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Odisha’s Potential Role in Enhancing Security in the Bay of Bengal

Maj Gen Bhabani Das (Retd.) is Chairman of the Orissa Staff Selection Commission.
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  • November 13, 2017

    The Act East Policy and the intent to develop overland communication linkages through the North-Eastern States for enabling the seamless movement of goods and people between the South and South East Asian regions is a strategic necessity for India. This is because the emerging markets in South East Asia and the economies of strategically located countries like Myanmar, Thailand, Indonesia and Singapore along the Strait of Malacca are on an ascending spiral and have the potential to grow at a faster pace if connected with each other. This is a win-win situation for India because it is likely to transform the security situation in the north-eastern region by accelerating economic growth there. Enhanced Indian interaction with South-East Asian countries may also moderate Indian concerns about China’s influence in that region.

    Importance of Bay of Bengal

    As regards the maritime dimension of India’s Act East policy, it is important to note that the access to Southern and Western Asia from Eastern and South-Eastern Asia is through the Indian Ocean. India assumes special significance as movement of vessels in the Indian Ocean can be monitored from the Union Territories of Andaman and Nicobar and Lakshadweep. While India has a pivotal role to play in maintaining and ensuring security in the Indian Ocean as a whole, in recent times China has shown active interest in enhancing linkages and influence in the countries of the Indian Ocean littoral. In this regard, an important area of the Indian Ocean, the Bay of Bengal, which is enclosed from three sides by the territories of India, Bangladesh and Myanmar has not escaped Chinese attention. India must wake up to the reality that its Eastern coast needs a different kind of security framework than the Western coast. The growing Chinese interest in Myanmar and Bangladesh, both of which are geo-strategically important as they cover the northern and eastern coastlines of the Bay of Bengal, makes a rethink in this regard imperative to ensure optimal security.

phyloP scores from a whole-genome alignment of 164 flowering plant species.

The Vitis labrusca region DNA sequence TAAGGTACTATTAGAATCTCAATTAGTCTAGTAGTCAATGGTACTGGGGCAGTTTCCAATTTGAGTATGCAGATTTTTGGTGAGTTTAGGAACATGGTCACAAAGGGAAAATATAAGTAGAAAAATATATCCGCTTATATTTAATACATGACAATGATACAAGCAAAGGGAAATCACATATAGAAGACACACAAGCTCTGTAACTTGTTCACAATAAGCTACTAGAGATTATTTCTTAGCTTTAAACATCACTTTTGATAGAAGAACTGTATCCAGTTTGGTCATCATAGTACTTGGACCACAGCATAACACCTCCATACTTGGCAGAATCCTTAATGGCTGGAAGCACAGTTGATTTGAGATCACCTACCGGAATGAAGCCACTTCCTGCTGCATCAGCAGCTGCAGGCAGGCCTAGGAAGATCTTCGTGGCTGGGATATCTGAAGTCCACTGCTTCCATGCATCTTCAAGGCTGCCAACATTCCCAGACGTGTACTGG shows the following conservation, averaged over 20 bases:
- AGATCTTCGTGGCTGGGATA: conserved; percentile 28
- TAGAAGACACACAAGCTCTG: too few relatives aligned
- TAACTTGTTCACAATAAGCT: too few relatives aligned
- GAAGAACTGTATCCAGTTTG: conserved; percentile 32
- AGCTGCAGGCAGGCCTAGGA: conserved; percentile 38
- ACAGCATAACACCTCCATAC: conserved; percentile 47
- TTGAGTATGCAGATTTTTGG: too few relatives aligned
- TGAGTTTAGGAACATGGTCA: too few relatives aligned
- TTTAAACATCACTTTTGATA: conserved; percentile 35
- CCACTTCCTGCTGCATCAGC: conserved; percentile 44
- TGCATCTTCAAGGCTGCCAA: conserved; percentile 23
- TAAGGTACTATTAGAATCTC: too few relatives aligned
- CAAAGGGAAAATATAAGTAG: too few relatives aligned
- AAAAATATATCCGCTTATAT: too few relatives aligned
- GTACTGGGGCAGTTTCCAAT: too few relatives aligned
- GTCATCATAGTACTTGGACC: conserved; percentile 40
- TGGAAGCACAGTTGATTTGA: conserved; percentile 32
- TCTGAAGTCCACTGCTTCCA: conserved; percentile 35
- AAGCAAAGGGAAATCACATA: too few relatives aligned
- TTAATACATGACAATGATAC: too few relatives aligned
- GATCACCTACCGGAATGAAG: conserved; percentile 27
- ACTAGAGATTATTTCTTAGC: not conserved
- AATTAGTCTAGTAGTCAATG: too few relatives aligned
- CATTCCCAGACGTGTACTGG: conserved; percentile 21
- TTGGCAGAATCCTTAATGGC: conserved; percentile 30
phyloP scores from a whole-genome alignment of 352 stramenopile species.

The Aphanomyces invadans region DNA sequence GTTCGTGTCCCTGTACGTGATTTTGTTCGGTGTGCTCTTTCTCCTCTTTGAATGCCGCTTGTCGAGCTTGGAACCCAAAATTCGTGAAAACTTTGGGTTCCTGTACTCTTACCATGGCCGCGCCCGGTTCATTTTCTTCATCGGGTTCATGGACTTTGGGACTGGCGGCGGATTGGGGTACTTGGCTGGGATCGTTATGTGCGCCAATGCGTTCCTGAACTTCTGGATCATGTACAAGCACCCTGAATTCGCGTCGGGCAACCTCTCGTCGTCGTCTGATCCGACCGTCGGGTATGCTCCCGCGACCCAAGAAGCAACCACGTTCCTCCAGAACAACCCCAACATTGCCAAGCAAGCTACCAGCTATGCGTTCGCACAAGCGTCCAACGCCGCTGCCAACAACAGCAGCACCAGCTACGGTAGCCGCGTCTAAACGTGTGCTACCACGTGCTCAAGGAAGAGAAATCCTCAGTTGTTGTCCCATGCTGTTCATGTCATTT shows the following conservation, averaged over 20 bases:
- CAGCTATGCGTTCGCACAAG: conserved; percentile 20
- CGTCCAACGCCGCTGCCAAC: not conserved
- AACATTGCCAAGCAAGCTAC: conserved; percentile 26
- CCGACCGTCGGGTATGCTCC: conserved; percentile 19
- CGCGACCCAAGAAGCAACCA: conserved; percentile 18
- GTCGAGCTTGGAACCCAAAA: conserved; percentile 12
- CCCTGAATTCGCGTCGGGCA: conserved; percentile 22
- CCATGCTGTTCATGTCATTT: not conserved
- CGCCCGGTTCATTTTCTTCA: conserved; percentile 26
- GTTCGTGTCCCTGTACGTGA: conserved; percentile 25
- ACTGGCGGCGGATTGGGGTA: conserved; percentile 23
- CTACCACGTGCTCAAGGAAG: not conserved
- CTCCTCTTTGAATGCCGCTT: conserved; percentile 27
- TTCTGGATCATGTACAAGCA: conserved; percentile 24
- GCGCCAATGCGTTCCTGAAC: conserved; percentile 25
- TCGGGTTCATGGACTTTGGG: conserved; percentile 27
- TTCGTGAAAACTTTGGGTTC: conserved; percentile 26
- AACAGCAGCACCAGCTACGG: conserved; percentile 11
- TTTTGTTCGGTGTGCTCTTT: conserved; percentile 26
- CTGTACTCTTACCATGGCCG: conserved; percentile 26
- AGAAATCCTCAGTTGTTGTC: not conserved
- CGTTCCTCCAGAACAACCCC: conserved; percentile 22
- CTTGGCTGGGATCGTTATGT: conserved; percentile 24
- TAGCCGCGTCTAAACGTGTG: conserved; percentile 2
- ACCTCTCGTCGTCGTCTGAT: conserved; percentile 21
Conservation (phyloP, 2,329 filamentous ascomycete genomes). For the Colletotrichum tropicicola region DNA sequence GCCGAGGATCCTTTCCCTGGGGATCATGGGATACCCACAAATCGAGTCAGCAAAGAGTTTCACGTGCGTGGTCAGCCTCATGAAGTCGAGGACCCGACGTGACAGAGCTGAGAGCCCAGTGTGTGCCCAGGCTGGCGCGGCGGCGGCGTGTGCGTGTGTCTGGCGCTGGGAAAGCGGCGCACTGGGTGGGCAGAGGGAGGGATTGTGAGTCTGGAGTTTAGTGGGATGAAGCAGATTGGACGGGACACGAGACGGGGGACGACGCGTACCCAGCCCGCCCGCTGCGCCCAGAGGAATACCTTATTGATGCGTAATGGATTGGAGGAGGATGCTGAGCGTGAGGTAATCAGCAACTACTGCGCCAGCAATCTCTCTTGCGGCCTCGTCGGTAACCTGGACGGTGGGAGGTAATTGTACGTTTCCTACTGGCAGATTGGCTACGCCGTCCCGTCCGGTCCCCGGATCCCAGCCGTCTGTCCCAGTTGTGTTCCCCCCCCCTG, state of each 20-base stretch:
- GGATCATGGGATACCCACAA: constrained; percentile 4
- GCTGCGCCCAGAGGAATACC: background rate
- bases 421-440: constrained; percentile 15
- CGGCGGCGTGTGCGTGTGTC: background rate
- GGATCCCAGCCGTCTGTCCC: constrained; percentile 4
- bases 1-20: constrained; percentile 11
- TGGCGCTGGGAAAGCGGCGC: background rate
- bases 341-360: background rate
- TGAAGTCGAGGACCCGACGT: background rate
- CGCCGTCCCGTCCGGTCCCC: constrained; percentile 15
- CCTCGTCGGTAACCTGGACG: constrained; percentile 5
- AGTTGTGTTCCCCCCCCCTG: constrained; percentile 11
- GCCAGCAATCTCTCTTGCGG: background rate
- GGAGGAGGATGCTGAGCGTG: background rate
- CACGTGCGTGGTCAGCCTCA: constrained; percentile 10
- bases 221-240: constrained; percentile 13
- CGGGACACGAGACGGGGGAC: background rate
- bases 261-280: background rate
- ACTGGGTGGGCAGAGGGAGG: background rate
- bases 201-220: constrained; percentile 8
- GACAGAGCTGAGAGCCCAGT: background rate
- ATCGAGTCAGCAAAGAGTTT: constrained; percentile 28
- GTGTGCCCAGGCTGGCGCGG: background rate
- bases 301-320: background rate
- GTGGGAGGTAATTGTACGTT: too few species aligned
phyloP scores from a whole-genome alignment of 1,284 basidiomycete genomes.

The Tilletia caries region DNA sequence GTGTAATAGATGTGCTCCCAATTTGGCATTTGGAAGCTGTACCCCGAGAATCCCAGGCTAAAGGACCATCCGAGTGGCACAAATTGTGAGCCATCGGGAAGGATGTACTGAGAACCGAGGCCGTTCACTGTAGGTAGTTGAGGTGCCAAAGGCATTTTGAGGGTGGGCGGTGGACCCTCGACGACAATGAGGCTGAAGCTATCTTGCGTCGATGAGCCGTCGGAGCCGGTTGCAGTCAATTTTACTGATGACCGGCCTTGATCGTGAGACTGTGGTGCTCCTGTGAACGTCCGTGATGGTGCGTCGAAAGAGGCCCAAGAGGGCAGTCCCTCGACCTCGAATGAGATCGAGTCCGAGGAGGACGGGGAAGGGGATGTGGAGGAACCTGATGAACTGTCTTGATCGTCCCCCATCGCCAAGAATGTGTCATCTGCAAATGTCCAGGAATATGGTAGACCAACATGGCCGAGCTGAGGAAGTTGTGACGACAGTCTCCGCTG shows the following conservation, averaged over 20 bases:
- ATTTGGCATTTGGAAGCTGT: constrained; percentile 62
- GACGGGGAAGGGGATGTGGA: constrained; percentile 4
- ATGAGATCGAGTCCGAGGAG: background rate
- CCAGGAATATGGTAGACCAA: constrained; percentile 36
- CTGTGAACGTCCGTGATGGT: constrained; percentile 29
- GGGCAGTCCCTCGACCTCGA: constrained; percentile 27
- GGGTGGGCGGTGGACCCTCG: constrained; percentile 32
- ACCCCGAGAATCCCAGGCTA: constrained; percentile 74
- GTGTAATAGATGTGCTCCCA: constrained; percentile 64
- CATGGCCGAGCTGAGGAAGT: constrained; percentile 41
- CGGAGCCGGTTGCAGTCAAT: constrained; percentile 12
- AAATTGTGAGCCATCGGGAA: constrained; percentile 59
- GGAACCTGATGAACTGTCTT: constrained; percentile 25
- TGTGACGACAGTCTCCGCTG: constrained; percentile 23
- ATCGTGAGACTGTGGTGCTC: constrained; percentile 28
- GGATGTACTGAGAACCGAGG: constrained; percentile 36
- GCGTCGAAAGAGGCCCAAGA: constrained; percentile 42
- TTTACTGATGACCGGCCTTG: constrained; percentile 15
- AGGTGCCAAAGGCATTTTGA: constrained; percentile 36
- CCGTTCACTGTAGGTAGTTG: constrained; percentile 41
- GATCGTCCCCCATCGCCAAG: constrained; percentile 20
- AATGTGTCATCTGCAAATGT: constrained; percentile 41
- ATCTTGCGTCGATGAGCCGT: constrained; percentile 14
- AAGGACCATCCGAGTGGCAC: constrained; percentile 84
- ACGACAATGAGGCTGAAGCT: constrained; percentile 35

A Special Force

    On India’s Eastern coastline, only Vishakhapatnam and Chennai are major ports with an adequate naval presence. The gap between Vishakhapatnam and the easternmost point along the coast is large and there is no viable force to safeguard the intervening area. Further, the vast coastal stretch northwards of Vishakhapatnam remains vulnerable given the absence of an adequate force presence up to Kolkata, which is not a seaport. Here, it must be remembered that although Western Naval Command is located in Mumbai with various Naval/Army deployments along the west coast from Goa to Porbandar-Jamnagar, terrorists still managed to penetrate the maritime security cordon on 26/11.